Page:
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January 2022 Medicaid Changes

January 2022 Medicaid Changes

Public Health Emergency 

The Public Health Emergency (PHE) was renewed again this month to extend through April 16th. 

CMS will provide states with a 60-day notice prior to the end of the PHE so they can prepare the wind down back to normal Medicaid operations. 

Medicaid State of the Union 

Alaska 

Governor Mike Dunleavy is making plans to change the large and growing Department of Health and Social Services. He is preparing an executive order that will separate the current department into two divisions. The Department of Health division will manage public health, behavioral health, healthcare services and senior and disability services. The Department of Family and Community service will include Juvenile justice, office of children services among several other sub-departments. The governor believes separating the departments will allow for better control, management and innovation.  

California 

On December 29, 2021 CMS sent a letter to the state approving their request for the 1115 waiver titled California Advancing and Innovating Medi-Cal (CalAIM). The waiver is designed to assist with whole-person care that includes vulnerable populations such as the homeless, those with behavioral health concerns and children with complex medical conditions.  

The new program does not change benefits provided by Medi-Cal, but it provides coordinators and technology that will help members with medications, mental health services and apply for community-based services, including housing and food assistance. 

Colorado 

To help with the estimated 500K – 530K Medicaid recipients who may need to be renewed when the PHE is over, the state is leveraging telephonic signatures, making many upgrades to their PEAK renewal module, implementing an intelligent character redesign (ICR), enhancing the Health First Colorado App, bringing stakeholders into the loop and implementing upfront income verification.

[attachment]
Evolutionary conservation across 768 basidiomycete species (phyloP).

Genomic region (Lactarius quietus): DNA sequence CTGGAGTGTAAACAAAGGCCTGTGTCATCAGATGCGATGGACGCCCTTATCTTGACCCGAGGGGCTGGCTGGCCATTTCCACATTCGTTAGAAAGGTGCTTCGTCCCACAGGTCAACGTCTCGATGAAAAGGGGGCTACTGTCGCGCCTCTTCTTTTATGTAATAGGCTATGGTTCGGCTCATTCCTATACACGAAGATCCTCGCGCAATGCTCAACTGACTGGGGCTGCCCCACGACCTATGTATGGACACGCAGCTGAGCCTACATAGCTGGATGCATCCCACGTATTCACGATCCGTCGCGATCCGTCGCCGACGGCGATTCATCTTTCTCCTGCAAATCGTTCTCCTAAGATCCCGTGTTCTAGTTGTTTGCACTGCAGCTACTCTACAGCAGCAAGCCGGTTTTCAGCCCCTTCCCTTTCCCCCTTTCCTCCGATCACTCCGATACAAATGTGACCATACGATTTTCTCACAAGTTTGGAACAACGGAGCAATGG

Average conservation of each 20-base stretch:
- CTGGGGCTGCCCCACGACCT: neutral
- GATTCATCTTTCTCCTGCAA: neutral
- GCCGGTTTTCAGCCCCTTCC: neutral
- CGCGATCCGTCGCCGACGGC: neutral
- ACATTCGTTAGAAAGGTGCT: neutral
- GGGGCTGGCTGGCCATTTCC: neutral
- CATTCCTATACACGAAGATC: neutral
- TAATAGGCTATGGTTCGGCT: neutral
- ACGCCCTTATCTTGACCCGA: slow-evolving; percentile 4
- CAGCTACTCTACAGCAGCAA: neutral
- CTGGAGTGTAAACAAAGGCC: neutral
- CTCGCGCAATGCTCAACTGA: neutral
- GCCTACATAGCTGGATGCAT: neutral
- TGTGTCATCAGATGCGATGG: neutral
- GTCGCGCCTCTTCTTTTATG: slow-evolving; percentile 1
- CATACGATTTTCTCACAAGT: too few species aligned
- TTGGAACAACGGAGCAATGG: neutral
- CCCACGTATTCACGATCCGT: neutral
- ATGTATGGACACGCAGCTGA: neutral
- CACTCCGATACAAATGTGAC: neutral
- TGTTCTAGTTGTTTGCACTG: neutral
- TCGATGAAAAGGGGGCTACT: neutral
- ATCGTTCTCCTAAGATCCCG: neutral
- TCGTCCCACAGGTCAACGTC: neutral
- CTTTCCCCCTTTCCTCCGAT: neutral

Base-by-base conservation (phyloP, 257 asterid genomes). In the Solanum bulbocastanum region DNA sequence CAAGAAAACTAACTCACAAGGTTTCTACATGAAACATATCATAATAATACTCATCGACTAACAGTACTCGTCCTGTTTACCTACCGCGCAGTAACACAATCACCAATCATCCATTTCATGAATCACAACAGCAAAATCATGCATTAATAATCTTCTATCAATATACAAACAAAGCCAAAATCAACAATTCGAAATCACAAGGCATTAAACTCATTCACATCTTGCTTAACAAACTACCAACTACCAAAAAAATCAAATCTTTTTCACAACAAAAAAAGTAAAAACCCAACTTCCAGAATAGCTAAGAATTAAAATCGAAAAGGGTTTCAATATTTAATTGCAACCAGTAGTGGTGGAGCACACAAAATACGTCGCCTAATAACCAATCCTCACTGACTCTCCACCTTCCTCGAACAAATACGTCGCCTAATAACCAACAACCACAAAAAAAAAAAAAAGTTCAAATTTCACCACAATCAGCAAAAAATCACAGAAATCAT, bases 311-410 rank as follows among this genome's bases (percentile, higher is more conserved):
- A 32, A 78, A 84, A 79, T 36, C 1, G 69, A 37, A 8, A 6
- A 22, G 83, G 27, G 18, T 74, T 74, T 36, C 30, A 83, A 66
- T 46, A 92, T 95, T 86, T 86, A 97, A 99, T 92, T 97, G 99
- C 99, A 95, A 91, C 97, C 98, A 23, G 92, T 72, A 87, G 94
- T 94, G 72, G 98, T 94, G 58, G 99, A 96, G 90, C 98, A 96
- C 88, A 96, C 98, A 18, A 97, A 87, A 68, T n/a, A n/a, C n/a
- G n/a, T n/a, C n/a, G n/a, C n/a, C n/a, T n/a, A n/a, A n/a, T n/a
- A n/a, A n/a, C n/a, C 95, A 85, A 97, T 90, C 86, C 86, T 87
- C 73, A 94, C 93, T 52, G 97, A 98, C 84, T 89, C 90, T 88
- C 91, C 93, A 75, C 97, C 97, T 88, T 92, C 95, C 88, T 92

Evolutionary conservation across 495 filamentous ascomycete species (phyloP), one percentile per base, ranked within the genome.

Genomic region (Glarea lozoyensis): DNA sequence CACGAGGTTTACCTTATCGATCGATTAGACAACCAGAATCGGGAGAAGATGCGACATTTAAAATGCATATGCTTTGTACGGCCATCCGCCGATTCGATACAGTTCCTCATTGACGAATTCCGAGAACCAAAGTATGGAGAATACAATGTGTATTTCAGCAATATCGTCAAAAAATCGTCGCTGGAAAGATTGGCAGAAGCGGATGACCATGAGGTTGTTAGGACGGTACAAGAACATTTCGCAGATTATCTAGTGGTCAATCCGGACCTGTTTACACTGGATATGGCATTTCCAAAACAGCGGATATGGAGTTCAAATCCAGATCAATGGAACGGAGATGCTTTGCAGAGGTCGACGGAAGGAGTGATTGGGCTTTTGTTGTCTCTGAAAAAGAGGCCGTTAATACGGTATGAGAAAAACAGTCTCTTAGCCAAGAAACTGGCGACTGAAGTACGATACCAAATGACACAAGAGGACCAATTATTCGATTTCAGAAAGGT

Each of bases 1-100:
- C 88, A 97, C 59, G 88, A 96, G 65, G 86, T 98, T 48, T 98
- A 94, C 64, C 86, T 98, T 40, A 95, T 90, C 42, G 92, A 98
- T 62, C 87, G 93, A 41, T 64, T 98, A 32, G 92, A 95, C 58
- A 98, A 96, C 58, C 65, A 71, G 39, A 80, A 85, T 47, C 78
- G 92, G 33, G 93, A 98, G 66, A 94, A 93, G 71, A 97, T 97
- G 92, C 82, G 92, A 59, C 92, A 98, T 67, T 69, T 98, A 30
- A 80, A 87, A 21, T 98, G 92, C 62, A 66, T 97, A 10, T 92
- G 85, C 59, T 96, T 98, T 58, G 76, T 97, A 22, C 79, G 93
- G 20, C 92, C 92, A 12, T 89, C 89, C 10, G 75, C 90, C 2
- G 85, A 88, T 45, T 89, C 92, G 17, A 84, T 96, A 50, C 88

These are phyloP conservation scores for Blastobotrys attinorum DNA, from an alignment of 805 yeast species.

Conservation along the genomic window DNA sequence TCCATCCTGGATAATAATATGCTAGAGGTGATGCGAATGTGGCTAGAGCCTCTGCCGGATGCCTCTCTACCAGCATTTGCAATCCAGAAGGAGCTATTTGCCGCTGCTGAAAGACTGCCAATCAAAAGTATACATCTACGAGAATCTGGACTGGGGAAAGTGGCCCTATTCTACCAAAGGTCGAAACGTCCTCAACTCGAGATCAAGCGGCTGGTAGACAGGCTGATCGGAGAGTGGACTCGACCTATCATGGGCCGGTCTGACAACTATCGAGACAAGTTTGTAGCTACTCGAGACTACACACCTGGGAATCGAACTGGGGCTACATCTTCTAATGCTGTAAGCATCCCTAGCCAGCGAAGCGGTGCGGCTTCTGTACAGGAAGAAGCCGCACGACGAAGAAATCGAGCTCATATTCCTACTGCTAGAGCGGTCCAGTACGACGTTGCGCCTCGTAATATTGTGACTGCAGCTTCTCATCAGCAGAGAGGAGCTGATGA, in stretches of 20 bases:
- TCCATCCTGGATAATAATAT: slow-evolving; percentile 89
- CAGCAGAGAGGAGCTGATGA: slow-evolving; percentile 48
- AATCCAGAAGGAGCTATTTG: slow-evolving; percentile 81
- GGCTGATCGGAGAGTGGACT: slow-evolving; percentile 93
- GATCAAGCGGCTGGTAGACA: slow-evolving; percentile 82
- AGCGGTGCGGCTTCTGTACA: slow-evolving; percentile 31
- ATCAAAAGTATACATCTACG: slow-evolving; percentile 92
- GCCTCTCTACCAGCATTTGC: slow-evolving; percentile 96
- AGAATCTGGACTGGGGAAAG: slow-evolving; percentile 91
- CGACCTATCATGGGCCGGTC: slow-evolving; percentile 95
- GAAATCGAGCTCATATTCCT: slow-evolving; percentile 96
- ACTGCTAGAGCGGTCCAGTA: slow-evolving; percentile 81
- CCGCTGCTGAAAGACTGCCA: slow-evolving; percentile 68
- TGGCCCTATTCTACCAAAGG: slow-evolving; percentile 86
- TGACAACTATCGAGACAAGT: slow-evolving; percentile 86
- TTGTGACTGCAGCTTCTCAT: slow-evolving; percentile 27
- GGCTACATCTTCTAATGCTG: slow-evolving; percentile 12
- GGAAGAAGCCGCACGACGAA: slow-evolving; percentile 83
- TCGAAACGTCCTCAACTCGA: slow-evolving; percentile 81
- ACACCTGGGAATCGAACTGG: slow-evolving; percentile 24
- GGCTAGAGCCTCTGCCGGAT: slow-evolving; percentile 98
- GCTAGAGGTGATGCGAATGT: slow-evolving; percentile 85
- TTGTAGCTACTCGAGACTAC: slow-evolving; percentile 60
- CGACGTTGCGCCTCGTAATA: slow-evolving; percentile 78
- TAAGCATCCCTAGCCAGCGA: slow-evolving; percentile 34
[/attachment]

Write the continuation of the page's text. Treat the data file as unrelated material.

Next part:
Florida 

State Medicaid leadership has finalized a plan for the unwinding of Medicaid after the PHE, but much of it teeters on the outcome of the Build Back Better Bill and the pending state budget requests. Since there are many pending changes, the state is not sharing the plan at this time. 

The Agency for Health Care Administration (AHCA) submitted a 36.5-billion-dollar budget request that is now sitting with the House Health Care Appropriations Committee for consideration. Much of that budget proposal is allotted for Medicaid rate adjustments and Medicaid hospital direct provider payment among several other areas in need of funding.   

Georgia 

On December 23, 2021, CMS sent a letter to the state advising they are officially withdrawing the approval of the work requirement and premium policy that was originally approved by the Trump administration.  

Kentucky 

Beginning in 2022, the state has reverted to Kynect and became a state-based health exchange on the insurance marketplace. Originally, the state mirrored the federal government to end the health exchange open enrollment January 15th. However, it was recently announced they would be extending open enrollment to January 31st.  

Louisiana 

Louisiana Department of health announced that they received approval from CMS to launch the Act 421 Children’s Medicaid Option (TEFRA), Medicaid coverage for children with disabilities. The new program allows certain children regardless of income to receive Medicaid coverage.  

New Hampshire 

New Hampshire is planning for the re-determination of their Medicaid population, but it cannot do so until the Public Health Emergency ends. State officials estimate once the PHE is over there could be around 30,000 people who no longer qualify for Medicaid but have been kept on the program through the pandemic.  

The state has published guidance on their website informing recipients on how to renew coverage, make changes to their snap benefit and sign up for text message notifications.